Sometimes phase 3 trials involve thousands of patients in many different hospitals and even different countries.


Phase 3 trials are usually randomised. This means the researchers put the people taking part into 2 groups at random. One group gets the new treatment and the other the standard treatment. There is more about randomisation and different types of trials in this section.


Trial overviews are studies that combine all the results from phase 3 trials of a new treatment. They are sometimes called meta-analyses. The idea is to get a broader picture of how well a treatment works. The more data (information) you have, the more accurate the results are likely to be.

Source: Cancer Research UK

Clinical Trials: Phase 1, 2 , 3 and 4 ---(2)


About 7 out of every 10 (70%) new treatments tested at phase 1 make it to phase 2 trials. These trials may be done on people who all have same sub-type of the disease, or with several different sub-types of the disease. Phase 2 trials are done to find out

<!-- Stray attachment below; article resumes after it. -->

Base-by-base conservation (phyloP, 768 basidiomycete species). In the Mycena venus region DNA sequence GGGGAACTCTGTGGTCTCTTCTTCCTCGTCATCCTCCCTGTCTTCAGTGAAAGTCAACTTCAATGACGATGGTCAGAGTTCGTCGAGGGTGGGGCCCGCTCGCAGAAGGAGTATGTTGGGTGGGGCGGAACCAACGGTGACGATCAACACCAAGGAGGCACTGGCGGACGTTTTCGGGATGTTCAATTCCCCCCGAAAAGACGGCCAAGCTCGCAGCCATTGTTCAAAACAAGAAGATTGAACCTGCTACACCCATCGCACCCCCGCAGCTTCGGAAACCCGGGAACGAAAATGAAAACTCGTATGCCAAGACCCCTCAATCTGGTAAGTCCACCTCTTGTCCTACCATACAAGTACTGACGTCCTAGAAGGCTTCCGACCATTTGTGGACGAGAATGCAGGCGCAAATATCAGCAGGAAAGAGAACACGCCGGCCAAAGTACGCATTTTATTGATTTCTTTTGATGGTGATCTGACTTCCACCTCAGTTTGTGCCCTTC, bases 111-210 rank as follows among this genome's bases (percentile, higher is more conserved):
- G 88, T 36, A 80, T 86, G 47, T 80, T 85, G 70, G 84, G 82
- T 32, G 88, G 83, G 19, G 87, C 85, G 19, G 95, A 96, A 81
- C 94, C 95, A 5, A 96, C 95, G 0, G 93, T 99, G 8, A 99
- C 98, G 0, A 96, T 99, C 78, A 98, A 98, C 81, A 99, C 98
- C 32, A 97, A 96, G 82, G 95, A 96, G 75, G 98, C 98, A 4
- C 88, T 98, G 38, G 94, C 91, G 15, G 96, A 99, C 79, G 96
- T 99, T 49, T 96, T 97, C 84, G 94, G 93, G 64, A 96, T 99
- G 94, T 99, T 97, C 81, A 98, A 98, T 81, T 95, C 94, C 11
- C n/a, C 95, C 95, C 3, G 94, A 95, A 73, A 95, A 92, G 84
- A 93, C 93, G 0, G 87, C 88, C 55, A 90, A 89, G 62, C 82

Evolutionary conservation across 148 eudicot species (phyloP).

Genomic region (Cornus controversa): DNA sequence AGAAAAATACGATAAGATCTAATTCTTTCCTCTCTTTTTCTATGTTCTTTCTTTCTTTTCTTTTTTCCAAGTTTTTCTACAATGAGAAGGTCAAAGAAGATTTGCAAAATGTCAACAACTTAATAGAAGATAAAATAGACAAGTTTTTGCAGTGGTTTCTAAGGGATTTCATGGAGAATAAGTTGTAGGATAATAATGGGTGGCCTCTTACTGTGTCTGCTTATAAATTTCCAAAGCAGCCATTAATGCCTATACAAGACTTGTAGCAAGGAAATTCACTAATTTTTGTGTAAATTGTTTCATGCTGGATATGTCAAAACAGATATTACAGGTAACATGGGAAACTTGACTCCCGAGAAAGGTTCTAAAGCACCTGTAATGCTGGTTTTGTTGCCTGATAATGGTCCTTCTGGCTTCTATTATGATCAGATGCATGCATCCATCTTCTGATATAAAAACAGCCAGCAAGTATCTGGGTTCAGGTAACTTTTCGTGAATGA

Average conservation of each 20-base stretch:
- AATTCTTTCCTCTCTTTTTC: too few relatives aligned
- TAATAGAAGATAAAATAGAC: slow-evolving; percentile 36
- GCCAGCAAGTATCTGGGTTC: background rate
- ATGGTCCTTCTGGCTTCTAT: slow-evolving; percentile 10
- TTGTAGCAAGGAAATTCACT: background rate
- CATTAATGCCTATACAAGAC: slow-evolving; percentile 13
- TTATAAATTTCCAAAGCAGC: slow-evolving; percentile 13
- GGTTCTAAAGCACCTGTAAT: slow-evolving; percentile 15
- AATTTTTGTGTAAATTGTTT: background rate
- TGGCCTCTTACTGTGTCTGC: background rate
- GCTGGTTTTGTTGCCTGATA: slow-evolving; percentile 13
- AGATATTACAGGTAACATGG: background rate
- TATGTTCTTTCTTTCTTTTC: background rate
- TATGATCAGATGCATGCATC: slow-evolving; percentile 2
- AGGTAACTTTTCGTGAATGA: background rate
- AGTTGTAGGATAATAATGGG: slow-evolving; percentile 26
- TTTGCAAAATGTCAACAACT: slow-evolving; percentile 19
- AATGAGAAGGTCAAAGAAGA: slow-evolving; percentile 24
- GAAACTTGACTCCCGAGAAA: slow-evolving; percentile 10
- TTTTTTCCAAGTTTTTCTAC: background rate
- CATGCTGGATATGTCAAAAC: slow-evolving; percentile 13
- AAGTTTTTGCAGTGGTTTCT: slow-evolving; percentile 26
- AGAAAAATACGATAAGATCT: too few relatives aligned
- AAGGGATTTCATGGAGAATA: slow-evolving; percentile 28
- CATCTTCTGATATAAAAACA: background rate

* If the new treatment works well enough to test in phase 3
* Which sub-types of the disease it is effective against
* More about side effects and how to manage them
* More about the most effective dose to use

Although these treatments have been tested at phase 1, you may still have side effects that are not known about. Drugs can affect people in different ways.

Phase 2 trials are often larger than phase 1. There may be up to 50 people taking part. If the results of phase 2 trials show that a new treatment may be as good as existing treatment, or better, it then moves to phase 3.

Source: Cancer Research UK

Clinical Trials: Phase 1, 2 , 3 and 4 ---(1)